The crux of that case is this: Lewis Perdue, author of Daughter of God and Da Vinci Legacy (among other thrillers), thought Brown had cribbed The Da Vinci Code from his work. When I read the two books, I thought Perdue had a point; unlike the laughably preposterous Holy Blood, Holy Grail case (which was brought to trial in London), Perdue’s book and Brown’s book were remarkably similar, at least to my eyes (which admittedly haven’t spent a lot of time reading religious-themed page-turners). It’s a weird, complicated case, which Perdue eventually lost — a pretty resounding defeat, actually — and to get the full rundown you’ll probably need to read the VF story.
There is some new news in the case, and, since I always find it weird when people make a big deal out of stories and then never follow up, here it is. After Perdue lost his case in Federal Court, Random House asked for approximately $300,000 in attorney’s fees, an amount which would more or less bankrupt Perdue (but wouldn’t add much to the hundreds of millions of dollars Brown and Random House have made off Da Vinci Code). On August 30, a court-appointed magistrate recommended against attorney’s fees being awarded; last week, the federal judge in the case — the same one that had ruled against Perdue — agreed. This is interesting for a couple of reasons:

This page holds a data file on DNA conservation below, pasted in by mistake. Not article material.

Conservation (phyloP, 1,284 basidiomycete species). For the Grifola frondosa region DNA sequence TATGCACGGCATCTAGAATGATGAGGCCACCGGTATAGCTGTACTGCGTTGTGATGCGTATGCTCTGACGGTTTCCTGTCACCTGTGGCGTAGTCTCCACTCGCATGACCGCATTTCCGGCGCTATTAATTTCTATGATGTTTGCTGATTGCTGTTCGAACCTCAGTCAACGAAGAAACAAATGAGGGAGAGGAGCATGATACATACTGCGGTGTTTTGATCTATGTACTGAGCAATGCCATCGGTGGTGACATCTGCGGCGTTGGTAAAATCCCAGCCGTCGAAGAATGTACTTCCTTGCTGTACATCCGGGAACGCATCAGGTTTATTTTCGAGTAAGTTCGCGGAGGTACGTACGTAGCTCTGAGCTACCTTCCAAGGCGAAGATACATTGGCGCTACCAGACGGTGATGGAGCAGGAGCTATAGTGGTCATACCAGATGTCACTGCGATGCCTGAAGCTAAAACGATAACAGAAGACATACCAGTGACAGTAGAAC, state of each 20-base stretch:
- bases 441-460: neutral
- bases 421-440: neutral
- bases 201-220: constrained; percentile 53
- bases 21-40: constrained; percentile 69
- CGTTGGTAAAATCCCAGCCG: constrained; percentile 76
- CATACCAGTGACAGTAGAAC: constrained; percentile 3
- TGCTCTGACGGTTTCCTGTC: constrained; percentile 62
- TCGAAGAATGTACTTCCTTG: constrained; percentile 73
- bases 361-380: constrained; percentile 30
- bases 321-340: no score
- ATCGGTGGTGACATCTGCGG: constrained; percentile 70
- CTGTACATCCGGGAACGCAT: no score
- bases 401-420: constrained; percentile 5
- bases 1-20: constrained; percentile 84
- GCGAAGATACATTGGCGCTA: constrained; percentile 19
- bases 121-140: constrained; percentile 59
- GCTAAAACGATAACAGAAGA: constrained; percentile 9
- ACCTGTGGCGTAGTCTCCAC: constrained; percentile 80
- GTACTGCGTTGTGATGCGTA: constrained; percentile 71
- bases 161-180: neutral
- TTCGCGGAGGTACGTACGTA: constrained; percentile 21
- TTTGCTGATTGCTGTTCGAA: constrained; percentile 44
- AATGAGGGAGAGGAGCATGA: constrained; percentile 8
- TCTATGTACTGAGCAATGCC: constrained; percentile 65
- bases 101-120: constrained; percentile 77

1. It means that, while Perdue may have spent a couple of years of his life devoted to this, he won’t risk losing his house.
2. The federally appointed magistrate, in his carefully worded ruling, appeared to come close to disagreeing with the judge’s initial decision. (Without getting into specifics of summary and declaratory judgments, the initial decision essentially ruled that Perdue didn’t even have the right to have his claim heard before a jury because there was no way he’d win.) To wit: “Although it is true that, after a thorough review of each of the factors described above the court determined that an average lay observer would conclude that The Da Vinci Code ‘is simply a different story than that told by Daughter of God,’ Perdue proffered e-mail he received from ‘lay observers,’ who claimed Brown had ‘plagiarized’ Perdueâ€šÃ„Ã´s work. In addition, a forensic linguist also supported Perdueâ€šÃ„Ã´s claims. Moreover, the Court notes that, although the August 4 Opinion is a sweeping rejection of all Perdueâ€šÃ„Ã´s allegations of similarity, the court neither characterized Perdueâ€šÃ„Ã´s claims as frivolous nor stated that they were close to frivolous. Therefore, the Court finds that Perdueâ€šÃ„Ã´s counterclaims were objectively reasonable.” (Caveat emptor: I’m no lawyer, and often find the legal world through-the-looking-glass weird. For example, I thought it strange that the judge in the case borrowed huge sections, word-for-word, from the Random House/Brown brief in his ruling in favor of Random House/Brown; in journalism (or academia), that’s the kind of thing that would get you, you know, fired. But apparently this is not out of the ordinary in rulings. Go figure.)
3. It’s always amusing when a request for $300,000 gets knocked down to $256.13, which is what the judge eventually ruled for.